Bandwidth restrictions are also being surmounted, sometimes in surprising ways. In the run-up to the 2010 World Cup in South Africa, a private venture, Seacom, laid fibre-optic cable from Johannesburg to Europe to guarantee high-definition broadcasts of the games. But that information pipeline now is being tapped by countries along Africa’s east coast, driving down the cost of Internet access.
There’s a downside to all this connectivity, of course. Osama bin Laden’s acolytes organised their attacks through Internet cafes. The group calling itself the Islamic State has used horrific videos of decapitations to recruit new warriors. YouTube and blogs have been used to foment falsehoods or distort arguments around issues like global warming. And of course marketing wizards are adept at using the same tools to sell hyper-consumption. There’s no better evidence of this than what’s called a “promoted trend” on Twitter.
Tech as a force for good
In the final analysis, new communication tools — like anything else, from a vehicle to a rifle — are a means of amplifying the impact or effectiveness of those employing them. That means they will only be a force propelling a sustainable human relationship with the planet if used with that end in mind.
And that means there are great opportunities, particularly in education, for fostering a culture of constructive communication with a better planet in mind. At Pace University, I launched a course in 2010 called Blogging a Better Planet and I co-teach a documentary production course in which each student film since 2010 has told the story of people trying to forge environmental and social progress — from a shrimp farmer cutting pollution in Belize to an organisation trying to improve the lives of slum dwellers in Rio de Janeiro.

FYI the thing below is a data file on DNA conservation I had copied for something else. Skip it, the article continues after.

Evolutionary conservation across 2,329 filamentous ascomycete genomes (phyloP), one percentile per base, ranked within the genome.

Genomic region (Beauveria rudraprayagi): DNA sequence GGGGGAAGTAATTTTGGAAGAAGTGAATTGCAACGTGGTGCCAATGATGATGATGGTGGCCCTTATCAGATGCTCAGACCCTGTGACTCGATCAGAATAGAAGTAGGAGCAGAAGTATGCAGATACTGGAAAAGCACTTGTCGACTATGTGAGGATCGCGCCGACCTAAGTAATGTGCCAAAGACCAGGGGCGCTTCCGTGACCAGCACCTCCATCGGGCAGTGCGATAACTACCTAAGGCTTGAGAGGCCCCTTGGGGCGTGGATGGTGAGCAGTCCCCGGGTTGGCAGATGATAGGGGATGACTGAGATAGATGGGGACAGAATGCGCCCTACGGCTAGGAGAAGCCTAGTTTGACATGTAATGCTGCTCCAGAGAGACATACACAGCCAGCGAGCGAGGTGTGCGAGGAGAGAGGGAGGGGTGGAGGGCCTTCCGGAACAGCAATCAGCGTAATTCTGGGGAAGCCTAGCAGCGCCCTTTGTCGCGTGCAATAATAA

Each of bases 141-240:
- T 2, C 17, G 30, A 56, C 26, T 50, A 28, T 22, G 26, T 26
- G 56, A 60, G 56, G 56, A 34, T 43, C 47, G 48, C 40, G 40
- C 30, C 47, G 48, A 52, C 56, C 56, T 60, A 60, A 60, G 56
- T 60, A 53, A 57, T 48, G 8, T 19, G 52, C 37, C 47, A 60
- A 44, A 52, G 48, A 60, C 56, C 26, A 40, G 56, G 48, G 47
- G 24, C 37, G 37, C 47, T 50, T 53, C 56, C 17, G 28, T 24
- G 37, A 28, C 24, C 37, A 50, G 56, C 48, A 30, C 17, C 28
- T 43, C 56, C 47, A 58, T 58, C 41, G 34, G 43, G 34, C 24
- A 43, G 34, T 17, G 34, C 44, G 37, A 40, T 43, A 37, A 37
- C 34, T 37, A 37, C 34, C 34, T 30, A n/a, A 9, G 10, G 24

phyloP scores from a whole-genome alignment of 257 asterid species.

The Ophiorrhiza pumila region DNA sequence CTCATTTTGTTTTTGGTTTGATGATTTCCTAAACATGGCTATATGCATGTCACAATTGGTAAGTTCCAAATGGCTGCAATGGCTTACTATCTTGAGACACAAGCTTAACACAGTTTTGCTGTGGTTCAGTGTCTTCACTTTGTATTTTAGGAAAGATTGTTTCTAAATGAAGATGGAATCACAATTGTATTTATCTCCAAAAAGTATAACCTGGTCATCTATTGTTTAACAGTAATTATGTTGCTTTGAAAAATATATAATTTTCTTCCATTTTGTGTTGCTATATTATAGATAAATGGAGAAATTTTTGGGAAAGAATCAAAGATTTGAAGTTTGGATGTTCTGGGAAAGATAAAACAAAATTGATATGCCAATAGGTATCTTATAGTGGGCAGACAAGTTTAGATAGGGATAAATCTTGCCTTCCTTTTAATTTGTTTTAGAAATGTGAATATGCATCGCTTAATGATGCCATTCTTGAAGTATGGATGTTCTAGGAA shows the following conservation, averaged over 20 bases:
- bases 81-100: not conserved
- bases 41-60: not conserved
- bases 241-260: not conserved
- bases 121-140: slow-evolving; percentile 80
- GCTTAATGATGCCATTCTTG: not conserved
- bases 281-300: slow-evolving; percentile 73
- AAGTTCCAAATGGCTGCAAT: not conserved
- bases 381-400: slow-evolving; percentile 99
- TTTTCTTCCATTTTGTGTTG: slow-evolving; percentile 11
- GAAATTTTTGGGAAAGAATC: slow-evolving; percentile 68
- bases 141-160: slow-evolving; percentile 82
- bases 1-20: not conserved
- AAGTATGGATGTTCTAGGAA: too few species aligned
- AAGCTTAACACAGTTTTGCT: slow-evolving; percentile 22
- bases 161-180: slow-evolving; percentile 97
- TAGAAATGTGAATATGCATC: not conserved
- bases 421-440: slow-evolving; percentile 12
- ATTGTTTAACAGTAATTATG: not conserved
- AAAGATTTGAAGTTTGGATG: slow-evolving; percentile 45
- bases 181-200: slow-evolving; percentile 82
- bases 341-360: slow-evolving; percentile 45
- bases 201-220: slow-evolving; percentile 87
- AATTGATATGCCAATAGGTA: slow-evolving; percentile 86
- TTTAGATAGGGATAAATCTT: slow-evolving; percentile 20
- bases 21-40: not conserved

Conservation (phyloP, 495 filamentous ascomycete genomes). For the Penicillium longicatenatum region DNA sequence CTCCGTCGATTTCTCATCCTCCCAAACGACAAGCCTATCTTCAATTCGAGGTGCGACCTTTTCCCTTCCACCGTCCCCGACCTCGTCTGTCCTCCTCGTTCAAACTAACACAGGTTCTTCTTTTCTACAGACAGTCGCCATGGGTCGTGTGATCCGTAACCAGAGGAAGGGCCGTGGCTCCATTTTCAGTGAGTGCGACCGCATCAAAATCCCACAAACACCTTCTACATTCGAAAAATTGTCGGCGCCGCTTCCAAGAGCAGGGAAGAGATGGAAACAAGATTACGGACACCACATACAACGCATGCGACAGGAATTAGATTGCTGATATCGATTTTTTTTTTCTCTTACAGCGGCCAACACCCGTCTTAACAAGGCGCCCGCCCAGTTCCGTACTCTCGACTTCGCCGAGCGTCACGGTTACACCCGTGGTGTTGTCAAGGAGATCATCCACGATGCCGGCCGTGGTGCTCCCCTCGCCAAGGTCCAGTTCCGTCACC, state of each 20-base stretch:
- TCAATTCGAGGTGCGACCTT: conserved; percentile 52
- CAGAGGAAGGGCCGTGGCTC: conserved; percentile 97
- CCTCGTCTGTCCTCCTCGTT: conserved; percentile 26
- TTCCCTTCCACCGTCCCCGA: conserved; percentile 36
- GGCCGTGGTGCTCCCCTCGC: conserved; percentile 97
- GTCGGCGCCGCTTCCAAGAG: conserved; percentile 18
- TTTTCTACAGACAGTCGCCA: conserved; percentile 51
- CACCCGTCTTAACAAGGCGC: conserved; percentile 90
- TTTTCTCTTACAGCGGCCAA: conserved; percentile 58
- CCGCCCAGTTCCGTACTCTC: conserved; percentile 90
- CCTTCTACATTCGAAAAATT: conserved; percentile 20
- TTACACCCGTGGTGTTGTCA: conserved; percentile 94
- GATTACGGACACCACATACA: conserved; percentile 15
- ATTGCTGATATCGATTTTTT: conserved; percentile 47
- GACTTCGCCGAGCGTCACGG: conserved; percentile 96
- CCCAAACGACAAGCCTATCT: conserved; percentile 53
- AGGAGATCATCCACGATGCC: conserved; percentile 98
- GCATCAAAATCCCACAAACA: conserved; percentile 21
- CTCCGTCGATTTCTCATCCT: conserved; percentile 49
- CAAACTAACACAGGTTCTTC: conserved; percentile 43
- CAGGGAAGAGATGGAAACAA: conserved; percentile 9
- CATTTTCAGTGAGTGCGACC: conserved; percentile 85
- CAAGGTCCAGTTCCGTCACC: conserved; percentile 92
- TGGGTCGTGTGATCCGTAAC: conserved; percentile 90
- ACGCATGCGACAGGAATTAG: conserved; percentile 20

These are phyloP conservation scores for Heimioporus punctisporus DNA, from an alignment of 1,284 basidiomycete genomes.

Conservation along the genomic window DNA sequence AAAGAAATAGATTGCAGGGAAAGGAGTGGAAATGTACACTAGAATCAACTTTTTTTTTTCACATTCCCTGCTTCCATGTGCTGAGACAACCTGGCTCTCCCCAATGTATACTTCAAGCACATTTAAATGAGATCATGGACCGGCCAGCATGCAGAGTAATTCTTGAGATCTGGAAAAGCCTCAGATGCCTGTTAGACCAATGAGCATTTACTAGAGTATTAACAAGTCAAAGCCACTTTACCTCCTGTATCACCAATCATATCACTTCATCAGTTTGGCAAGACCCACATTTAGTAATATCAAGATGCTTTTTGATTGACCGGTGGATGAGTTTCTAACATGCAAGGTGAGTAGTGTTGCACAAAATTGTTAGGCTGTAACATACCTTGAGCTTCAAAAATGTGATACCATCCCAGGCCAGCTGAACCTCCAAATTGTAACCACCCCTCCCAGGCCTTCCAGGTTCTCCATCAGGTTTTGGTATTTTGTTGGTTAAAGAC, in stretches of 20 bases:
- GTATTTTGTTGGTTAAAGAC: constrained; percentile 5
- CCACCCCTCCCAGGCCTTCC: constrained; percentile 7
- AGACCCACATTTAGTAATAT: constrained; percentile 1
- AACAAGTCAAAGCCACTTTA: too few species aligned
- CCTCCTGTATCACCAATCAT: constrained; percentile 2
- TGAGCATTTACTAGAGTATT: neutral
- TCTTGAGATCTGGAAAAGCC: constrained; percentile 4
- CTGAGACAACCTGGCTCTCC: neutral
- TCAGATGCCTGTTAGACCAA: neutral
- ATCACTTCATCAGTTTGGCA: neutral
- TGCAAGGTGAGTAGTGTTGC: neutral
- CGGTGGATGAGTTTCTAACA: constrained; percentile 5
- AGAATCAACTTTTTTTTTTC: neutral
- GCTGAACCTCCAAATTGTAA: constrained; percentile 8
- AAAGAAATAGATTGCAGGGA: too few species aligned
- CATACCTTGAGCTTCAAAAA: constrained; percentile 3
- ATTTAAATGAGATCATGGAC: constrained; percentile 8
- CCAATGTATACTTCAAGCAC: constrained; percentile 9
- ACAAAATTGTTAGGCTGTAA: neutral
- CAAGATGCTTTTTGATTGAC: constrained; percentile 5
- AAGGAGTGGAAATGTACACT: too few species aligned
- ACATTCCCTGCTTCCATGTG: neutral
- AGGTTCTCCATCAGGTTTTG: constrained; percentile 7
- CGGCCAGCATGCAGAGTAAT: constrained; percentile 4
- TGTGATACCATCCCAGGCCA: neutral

A variety of thinkers in the last couple of centuries have foreseen a time when the human species eventually overcomes its tribal and myopic tendencies and embraces the reality that it is in fact a single, if variegated, community inhabiting a shared, if planet-sized, home. Only when that transition occurs, so the notion goes, is there a chance of resolving “commons” issues like limiting chances of dangerous human-caused climate change; trimming the billion-person tail off the curve of deep poverty that (along with dysfunctional government) holds back progress in the South; or conserving the world’s eroding biological patrimony.
Here’s how Charles Darwin put it in “The Descent of Man,” first published in 1871:
As man advances in civilisation, and small tribes are united into larger communities, the simplest reason would tell each individual that he ought to extend his social instincts and sympathies to all the members of the same nation, though personally unknown to him. This point being once reached, there is only an artificial barrier to prevent his sympathies extending to the men of all nations and races.
We are now in the process of overcoming that “artificial barrier”.
In the early 20th century, one of history’s odd couples, the French Jesuit priest, philosopher and paleontologist Pierre Teilhard de Chardin and the Russian earth scientist and chemist Vladimir Vernadsky converged on the concept of “noosphere” — that an emerging global human intelligence would be a beneficial sheath for a thriving planet. I’ve been proposing a modern spelling beyond the Greek roots – “knowosphere.”
However you spell it, this prospect is real.
- Andrew Revkin is a senior fellow at Pace University
- This article was originally published on The Conversation